The Complete Mount St Helens Experience

Mount St Helens Volcano

Yesterday, I visited the Windy Ridge area of the Mount St Helens National Volcanic Monument. This area is located on the northeastern flank of the volcano and is the closest to the volcano that one can physically drive to. It’s a long trip, no matter which way one approaches the site from major metropolitan areas of the region, but one well worth the time. Of course, I recommend visiting the Johnston Ridge Observatory to take in the full view of the volcano and crater, as well as the excellent monument exhibits and video inside the Observatory’s building. But, in order to get the complete picture of what happened to this area during the 1980 eruption blast, a trip to Windy Ridge will give one the complete Mount St Helens experience, as I like to say.

Getting to the Windy Ridge area entails driving on US Forest Service roads in the Gifford Pinchot Forest. To access the visiting areas of the volcanic monument, you will need a US Forest Service Pass ($5), which one can purchase while in the Windy Ridge area of the monument. There are two ways to purchase a pass directly in the area: self-serve stations located in some of the parking areas, or with a transaction from a real person located at the Cascade Peaks parking lot. You will need exact change if you opt to use the self-serve stations. Also, make sure you have a road map of the Mount St Helens vicinity that includes detailed info on the US Forest Service roads. You can pick one up at any ranger station or any of the monument’s visitor centers. These forest service roads are not in the best of condition, so drive slowly and carefully, as there are many twists and turns, drop-offs, bumps and dips. There is not much traffic on these roads either. You are in the wilderness! Make sure you gas up your vehicle before venturing on them. The only way to Windy Ridge is via USFS Road 99. It also dead-ends at the volcano. And, to get to 99, you must take USFS Road 25. As previously stated, it’s a long, tedious drive, but a beautiful one! I did see a few motorcycles, but I wouldn’t recommend it due to rough road conditions.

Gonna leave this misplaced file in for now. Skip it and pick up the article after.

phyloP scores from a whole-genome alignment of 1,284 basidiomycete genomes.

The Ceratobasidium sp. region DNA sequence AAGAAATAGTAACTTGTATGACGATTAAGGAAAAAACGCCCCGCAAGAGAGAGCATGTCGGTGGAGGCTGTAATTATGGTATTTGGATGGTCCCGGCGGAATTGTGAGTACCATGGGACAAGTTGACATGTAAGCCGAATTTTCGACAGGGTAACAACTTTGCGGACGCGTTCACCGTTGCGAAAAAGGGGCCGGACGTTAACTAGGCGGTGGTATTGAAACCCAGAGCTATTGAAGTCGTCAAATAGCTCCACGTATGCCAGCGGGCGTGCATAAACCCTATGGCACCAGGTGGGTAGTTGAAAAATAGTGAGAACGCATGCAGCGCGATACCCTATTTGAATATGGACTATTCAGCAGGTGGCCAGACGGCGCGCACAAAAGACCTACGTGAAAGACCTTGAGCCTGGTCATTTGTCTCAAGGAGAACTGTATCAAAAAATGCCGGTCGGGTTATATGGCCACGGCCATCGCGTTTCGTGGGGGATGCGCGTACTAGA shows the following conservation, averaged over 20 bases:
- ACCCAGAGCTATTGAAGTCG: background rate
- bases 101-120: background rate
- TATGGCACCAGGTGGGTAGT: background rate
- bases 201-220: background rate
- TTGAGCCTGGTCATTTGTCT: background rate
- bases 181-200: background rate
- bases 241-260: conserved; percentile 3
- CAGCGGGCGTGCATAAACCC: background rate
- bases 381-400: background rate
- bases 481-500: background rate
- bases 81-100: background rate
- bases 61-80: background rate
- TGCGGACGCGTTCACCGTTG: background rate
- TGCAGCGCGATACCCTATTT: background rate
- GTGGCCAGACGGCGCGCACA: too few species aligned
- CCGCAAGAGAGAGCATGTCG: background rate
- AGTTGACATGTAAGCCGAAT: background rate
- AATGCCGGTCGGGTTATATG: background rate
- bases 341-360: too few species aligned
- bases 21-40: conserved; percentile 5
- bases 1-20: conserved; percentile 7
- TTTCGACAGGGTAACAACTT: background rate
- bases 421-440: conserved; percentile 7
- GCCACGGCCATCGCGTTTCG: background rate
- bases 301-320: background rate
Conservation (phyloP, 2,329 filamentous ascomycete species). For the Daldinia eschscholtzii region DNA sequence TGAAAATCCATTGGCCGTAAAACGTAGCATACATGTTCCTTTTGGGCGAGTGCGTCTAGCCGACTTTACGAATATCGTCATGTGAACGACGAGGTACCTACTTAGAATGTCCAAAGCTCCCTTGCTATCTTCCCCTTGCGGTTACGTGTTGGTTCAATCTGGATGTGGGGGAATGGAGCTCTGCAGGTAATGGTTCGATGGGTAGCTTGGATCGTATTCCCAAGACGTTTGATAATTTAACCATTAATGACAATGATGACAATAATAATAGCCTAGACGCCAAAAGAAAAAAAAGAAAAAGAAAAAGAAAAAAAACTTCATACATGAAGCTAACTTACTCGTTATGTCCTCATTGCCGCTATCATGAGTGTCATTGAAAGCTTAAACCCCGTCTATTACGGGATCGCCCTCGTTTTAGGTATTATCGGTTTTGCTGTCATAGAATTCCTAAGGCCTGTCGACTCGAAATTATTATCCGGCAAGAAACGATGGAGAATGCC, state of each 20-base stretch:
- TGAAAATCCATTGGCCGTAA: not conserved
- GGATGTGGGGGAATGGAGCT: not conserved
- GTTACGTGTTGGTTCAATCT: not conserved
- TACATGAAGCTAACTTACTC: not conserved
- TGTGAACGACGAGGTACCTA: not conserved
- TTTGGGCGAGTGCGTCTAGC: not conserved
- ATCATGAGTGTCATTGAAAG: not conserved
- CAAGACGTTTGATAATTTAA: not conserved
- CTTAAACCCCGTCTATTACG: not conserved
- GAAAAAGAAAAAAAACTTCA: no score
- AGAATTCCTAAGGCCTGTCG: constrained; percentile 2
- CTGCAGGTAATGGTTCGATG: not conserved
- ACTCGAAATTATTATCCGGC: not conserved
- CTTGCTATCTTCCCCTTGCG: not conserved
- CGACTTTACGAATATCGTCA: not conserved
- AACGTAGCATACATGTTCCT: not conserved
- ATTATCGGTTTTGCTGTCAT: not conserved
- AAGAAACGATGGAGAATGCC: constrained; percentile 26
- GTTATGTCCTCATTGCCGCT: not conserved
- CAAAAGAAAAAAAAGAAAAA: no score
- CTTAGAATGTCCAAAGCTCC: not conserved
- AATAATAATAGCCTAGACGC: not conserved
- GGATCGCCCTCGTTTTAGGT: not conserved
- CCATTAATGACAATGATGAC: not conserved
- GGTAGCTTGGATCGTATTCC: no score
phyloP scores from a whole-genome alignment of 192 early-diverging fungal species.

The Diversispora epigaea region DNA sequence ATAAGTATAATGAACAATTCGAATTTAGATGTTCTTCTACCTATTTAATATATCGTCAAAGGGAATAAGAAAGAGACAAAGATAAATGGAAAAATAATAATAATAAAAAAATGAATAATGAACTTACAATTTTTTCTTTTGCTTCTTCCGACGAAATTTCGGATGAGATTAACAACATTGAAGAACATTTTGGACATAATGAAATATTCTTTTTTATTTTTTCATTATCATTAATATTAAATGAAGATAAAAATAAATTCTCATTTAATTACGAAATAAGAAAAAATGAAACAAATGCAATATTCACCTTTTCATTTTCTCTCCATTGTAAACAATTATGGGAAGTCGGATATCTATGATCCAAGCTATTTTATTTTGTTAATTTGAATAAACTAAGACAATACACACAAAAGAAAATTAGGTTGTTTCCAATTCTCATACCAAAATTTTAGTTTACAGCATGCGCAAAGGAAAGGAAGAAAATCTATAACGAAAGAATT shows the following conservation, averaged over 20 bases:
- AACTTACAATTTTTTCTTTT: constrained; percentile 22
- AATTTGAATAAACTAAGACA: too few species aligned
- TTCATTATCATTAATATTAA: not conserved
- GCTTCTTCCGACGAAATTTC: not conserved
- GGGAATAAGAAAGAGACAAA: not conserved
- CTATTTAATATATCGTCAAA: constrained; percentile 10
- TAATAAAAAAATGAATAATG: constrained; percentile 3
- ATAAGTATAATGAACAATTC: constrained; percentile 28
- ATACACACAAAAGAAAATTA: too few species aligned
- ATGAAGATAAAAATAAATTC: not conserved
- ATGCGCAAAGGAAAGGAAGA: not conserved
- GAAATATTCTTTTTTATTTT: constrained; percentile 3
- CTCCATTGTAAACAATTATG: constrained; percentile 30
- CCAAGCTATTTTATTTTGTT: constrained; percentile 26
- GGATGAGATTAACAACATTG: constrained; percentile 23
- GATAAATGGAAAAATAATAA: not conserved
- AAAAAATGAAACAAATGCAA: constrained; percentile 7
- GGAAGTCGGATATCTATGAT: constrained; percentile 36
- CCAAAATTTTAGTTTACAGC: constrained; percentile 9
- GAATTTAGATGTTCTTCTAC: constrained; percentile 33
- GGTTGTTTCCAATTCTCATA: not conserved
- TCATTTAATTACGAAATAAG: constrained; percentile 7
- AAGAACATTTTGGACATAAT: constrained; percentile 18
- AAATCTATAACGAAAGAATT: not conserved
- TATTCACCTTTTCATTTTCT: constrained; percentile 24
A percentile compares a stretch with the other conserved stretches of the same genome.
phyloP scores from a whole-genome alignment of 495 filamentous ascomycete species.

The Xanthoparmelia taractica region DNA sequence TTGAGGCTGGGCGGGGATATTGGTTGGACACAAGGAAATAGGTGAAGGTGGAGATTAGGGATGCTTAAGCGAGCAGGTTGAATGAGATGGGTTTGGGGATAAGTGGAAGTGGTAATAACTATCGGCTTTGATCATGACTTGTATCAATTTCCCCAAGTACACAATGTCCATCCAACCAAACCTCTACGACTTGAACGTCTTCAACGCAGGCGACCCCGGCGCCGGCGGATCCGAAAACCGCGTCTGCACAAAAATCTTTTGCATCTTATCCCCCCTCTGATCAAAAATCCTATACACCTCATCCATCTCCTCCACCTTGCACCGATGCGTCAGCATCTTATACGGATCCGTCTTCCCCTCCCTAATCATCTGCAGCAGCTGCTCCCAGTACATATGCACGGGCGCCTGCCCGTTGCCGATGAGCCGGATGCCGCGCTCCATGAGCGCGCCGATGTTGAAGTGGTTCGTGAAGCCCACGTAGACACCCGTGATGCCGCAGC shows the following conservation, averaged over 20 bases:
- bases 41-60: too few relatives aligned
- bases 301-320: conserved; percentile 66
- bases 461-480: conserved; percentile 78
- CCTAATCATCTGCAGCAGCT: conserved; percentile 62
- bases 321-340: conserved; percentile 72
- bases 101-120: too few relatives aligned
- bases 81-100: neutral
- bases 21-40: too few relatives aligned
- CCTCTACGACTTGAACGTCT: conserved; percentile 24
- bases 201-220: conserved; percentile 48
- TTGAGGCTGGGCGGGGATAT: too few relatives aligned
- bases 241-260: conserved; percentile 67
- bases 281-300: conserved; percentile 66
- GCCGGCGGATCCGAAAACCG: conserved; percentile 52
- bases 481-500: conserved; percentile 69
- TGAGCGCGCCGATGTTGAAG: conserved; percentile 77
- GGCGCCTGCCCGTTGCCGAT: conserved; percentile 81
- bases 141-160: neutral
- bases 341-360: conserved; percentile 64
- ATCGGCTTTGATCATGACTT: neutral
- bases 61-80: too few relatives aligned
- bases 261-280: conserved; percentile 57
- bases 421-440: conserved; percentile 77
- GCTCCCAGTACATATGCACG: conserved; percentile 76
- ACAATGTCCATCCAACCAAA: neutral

Spirit Lake

Spirit Lake and Mt Rainier

One of the more impressive sites of the volcano monument that you won’t see close-up from the Johnston Ridge Observatory is Spirit Lake. Here, you will see what happened during the volcanic blast that caused a tidal wave and sloshed millions of blown down trees into the lake, forming a log jam at one end of the lake. You can still see the sun bleached logs piled up along the edges of the lake. There are several pull-out areas with parking lots for one to get out and take spectacular photos along the road approaching Windy Ridge. As well, there are several hiking trails, including one to Spirit Lake.

The other impressive feature of this area of the volcano monument is the scoured landscape. One can’t help but notice the scarred face of the land with all the “ghost forests,” as I refer to them. The volcanic blast literally blew down sections of forest like matchsticks, incinerating and stripping them of their bark and needles. Today, many still stand, sun-bleached and naked to the world. And, in many areas, one can see how nature has reclaimed the land, repopulating itself with greenery and new forests regenerating in the valleys where once was nothing but a grey, ashen, lunar-like landscape.